Kenneth Murray, the head of forensic accounting at the Scottish Crime and Drug Enforcement Agency, yesterday warned that serious organised criminals are making use of modern technology to transfer dirty money.
Speaking at the eighth annual Scottish Financial Crime Group Conference, Mr Murray said that in the next five years pre-paid cards would become increasingly mainstream and banks and retail companies needed to be vigilant because organised gangs were already exploiting them.
He said pre-paid cards, such as iTunes and gift cards, can easily be loaded up with cash which is difficult to trace.
He warned that growing numbers of people would use the cards as an alternative to carrying cash, and said: “In the olden days if you were a criminal you might hold up a bank and would need a getaway car. Pre-paid cards are the modern getaway car.
“You can top the cards up with a mobile phone or on the internet. It’s a relatively simple way of transferring cash which is difficult to trace. Clearly these are characteristics of advantage to money launderers.
“In the next five years pre-paid cards are going to become a much more common way of handling personal finances. And it is not just at the lower end. American Express is looking at this currently.”
He added: “We are aware that these cards are already being used by organised crime groups. Banks and other businesses looking to get into this have to look at how to protect against abuse. We also need to work together to look at ways to counter abuse and deal with it and ensure that suspicious activities are reported.
“The agency is responsible for protecting Scotland from organised crime and part of that is making Scotland a safe environment for people to conduct business. We work to predict, dismantle and disrupt.”
Last year five men from Rochdale were jailed for using iTunes music gift vouchers to launder money in an internet scam.
The men used stolen credit card numbers to buy £750,000 worth of vouchers to sell at cheaper prices through eBay.
They were caught when police stopped one of the men during a search at Hull port in 2007 and seized his laptop.
When officers examined a confiscated hard drive, along with two other computers found, they discovered the details of more than 7000 bank cards.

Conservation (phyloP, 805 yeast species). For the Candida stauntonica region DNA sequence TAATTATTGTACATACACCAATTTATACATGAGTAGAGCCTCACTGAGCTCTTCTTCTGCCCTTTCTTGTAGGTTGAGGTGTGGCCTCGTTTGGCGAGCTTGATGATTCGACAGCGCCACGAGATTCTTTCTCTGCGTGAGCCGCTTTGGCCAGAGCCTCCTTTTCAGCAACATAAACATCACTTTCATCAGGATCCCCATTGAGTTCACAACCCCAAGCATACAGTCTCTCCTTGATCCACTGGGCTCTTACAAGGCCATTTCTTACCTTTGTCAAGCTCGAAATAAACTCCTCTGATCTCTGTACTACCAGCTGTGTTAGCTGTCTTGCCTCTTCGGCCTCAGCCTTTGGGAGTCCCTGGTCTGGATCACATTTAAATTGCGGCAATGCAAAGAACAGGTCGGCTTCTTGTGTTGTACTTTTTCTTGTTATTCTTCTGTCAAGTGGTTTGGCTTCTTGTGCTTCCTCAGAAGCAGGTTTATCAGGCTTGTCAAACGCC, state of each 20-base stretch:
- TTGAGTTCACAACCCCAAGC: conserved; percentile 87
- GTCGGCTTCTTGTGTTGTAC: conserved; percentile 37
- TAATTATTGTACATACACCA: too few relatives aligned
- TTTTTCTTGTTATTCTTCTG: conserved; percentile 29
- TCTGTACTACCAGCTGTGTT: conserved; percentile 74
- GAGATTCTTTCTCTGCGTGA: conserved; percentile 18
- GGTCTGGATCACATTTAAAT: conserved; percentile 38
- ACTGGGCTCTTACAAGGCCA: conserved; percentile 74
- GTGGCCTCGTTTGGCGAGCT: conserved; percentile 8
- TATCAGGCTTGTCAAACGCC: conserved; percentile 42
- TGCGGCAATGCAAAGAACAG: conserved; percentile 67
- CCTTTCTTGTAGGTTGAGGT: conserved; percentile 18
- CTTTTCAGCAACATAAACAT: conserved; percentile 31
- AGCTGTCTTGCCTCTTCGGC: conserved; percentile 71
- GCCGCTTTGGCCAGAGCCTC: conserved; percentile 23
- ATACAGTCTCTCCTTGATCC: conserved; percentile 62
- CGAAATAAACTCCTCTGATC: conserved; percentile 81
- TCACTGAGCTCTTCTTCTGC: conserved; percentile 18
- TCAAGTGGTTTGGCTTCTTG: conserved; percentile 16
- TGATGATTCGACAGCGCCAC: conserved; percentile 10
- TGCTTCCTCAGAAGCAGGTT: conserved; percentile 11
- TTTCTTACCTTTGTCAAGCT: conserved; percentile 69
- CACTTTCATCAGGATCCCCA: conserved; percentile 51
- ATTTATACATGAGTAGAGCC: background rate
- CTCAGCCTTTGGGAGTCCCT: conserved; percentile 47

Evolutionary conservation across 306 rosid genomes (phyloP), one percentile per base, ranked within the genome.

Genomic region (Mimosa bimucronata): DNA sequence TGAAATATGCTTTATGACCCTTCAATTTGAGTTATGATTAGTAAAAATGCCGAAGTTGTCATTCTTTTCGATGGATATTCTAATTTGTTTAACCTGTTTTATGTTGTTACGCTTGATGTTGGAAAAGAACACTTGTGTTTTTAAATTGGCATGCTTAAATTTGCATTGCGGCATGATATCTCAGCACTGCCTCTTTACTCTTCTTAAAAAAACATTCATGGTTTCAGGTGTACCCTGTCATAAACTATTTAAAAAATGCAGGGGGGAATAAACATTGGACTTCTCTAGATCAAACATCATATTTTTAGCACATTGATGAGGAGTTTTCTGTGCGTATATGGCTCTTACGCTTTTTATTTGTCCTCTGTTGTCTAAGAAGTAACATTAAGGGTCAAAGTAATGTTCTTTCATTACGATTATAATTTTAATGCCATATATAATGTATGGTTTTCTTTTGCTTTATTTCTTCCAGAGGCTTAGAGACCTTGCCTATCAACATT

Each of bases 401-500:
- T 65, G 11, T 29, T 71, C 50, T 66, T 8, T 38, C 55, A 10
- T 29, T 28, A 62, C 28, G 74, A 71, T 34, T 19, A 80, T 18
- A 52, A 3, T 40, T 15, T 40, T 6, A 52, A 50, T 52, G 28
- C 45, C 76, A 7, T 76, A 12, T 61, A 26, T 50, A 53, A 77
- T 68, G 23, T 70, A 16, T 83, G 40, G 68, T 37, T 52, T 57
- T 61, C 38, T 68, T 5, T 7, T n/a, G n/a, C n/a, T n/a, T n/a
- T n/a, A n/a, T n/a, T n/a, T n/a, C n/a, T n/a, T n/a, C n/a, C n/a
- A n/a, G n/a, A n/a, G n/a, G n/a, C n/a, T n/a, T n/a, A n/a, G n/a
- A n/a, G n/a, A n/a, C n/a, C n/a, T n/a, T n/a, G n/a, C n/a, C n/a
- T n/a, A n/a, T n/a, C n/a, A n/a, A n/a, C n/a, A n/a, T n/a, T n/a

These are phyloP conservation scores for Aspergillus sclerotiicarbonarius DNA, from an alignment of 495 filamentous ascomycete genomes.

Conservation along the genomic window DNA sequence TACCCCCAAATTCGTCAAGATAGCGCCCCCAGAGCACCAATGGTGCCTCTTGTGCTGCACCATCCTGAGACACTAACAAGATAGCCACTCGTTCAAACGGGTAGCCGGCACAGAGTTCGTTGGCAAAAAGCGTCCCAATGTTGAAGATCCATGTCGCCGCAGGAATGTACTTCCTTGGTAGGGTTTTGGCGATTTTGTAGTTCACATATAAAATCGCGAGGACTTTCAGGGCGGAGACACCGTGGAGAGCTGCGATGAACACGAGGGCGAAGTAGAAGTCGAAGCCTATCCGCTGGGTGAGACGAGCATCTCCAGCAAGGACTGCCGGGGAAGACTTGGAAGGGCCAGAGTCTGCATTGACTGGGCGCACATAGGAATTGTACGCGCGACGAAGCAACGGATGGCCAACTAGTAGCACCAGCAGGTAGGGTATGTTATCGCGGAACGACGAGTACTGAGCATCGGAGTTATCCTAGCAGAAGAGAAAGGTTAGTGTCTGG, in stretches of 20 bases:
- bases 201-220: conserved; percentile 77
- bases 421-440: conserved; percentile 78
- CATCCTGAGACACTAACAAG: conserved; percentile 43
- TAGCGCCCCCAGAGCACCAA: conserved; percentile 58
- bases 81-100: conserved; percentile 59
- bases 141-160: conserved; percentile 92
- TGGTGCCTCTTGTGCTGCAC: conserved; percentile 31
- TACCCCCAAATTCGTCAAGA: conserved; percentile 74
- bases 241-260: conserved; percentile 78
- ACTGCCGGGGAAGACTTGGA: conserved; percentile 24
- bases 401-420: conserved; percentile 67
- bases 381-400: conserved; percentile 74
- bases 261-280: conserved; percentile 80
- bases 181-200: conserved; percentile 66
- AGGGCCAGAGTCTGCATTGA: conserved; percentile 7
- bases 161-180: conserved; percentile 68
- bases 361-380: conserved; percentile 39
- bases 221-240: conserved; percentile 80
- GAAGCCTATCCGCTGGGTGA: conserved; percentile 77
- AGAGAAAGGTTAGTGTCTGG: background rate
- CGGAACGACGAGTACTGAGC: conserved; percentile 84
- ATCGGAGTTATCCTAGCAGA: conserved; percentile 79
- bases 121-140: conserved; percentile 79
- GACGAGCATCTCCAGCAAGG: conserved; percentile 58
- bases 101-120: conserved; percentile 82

They later discovered that many of the details had been used fraudulently to purchase iTunes gift certificates.
Police chiefs, local government officials and experts from the financial and commercial industries attended the conference organised by the Association of Chief Police Officers in Scotland (Acpos) and the Scottish Business Crime Centre (SBCC).
Angela Wilson, Assistant Chief Constable of Tayside Police and Acpos lead for financial crime, said: “Adapting to the evolving threat of financial crime remains a key priority for the Scottish Police Service.
“The conference provides an excellent opportunity for the private and public sector to come together to discuss how to tackle the threat of financial crime.”
Enterprise Minister Fergus Ewing said: “Scotland is becoming safer. Latest statistics show progress in the fight against crime right across the country, with recorded crime now at its lowest level in 35 years, violent crime down, and those who do break the law being punished through the longest prison sentences in a decade.
“However, we cannot be complacent and at a time when financial difficulty and economic uncertainty is on everyone’s mind, it is even more important that we do as much as we can to limit any potential crime from causing further difficulties and problems to all sectors of our businesses and communities.”